The journalism question is: How far did the newspaper in question go -- or, perhaps, NOT go -- to find an opposing voice.

Atop a large photo of Welby, we see how The Independent headlined the story: "Church of England tells schools to let children 'explore gender identity.'" Let's dive in:

Children should be able to try out “the many cloaks of identity” without being labelled or bullied, the Church of England has said in new advice issued to its 5,000 schools.
The Church said youngsters should be free to “explore the possibilities of who they might be” -- including gender identity -- and says that Christian teaching should not be used to make children feel ashamed of who they are. ...
Guidance for Church of England schools on homophobic bullying was first published three years ago, and has now being updated to cover "transphobic and biphobic bullying" – which means bullying people who consider themselves to be either transgender or gender fluid.

However, as we'll see in a moment, there are Christians in England, and, presumably, elsewhere, who might disagree with Welby's endorsement, as reported. He condemned bullying, but then went further:

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Washington Post skips key questions in covering doctor's transgender surgery dissent

Washington Post skips key questions in covering doctor's transgender surgery dissent

Pullman, Washington, doesn't get much attention: Trivia buffs might know the city was named for railroad industrialist George Pullman, in the hope that he'd run a rail line through the city. (It went to Spokane instead.) Those deep in the weeds of President Donald Trump's cabinet might know that Secretary of Defense James Mattis was born in Pullman. Apart from those who know that Washington State University is there, Pullman is pretty much under the radar.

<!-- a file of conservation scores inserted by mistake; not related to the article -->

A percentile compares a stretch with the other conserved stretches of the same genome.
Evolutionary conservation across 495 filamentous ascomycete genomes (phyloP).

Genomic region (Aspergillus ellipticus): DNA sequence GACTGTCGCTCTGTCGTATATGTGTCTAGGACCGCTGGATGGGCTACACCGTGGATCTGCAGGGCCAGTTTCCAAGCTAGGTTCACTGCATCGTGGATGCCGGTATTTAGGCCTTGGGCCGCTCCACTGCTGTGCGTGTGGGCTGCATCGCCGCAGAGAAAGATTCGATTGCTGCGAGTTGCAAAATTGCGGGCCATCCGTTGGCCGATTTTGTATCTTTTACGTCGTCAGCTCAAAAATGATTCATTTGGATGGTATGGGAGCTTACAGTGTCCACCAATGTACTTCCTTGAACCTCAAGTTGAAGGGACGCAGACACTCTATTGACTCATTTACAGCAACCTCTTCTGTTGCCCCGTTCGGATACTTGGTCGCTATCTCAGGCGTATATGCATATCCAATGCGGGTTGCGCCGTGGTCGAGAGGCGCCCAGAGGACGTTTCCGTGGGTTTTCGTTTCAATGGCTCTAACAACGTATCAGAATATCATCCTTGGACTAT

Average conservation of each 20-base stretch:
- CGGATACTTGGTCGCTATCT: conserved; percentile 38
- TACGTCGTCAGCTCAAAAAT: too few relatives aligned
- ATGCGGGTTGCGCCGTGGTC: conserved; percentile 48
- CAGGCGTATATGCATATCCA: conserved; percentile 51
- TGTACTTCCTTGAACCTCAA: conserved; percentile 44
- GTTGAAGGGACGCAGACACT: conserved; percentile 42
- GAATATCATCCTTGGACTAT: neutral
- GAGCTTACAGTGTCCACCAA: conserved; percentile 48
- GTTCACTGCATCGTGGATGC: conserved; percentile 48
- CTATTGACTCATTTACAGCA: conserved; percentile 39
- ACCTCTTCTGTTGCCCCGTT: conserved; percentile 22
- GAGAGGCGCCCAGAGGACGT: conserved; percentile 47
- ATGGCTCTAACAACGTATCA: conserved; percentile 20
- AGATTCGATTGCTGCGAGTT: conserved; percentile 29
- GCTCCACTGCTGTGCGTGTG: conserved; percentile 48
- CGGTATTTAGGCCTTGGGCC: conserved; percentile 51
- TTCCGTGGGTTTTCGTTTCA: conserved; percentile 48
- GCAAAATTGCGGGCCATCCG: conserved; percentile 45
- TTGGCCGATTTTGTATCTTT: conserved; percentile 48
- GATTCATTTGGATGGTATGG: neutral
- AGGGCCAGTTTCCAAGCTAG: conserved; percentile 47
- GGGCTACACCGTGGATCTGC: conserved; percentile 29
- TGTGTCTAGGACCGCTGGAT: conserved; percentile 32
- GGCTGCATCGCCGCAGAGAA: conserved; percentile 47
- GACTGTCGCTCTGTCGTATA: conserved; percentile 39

Comes now The Washington Post to help change that. Pullman, you see, has jumped into the vanguard of sex-change surgery, technically known as "Vaginoplasty," in which a male's genitals (and nerve endings thereof) are rearranged into a, well, you know.

I'll cut to the journalistic chase: The Washington Post has effectively decided who's right and who's wrong in this story. We can tell from the headline: "A small-town doctor wanted to perform surgeries for transgender women. He faced an uphill battle." Read the opening paragraphs, and the "angle" should be clear:

The surgeon had spent several years preparing -- reading medical journals, finding someone to train him, practicing on cadavers -- until only one hurdle remained: getting permission for the medical procedure he wanted to bring to this small community on the Washington-Idaho border.
“Vaginoplasties,” Geoff Stiller remembered telling the CEO of Pullman Regional Hospital, referring to the surgical construction of vaginas for transgender women. “I want to do them at your hospital.”
Nine months later, Stiller looks back on that conversation as a final moment when his request still seemed like an easy one. Nobody yet had cited Bible verses or argued that culture was blurring the line between men and women. Another doctor at Pullman hadn’t yet sent an email to eight co-workers, who forwarded it around the hospital, with the subject line “Opposition to Transgender Surgery at PRH.” The hospital hadn’t yet received hundreds of letters from the community. Stiller hadn’t yet lost 20 pounds from the stress, nor had he yet anticipated that his request might turn for him into something more -- a fight not just over a surgery, but over what he’d later call a “moral issue.”

This is a long article, even by Post standards.

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Fairness in news: Is Australian church message board row 'sign' of things to come?

Fairness in news: Is Australian church message board row 'sign' of things to come?

"Advance Australia Fair," the national anthem of our friends Down Under, refers to the goodness of the land (click here for video).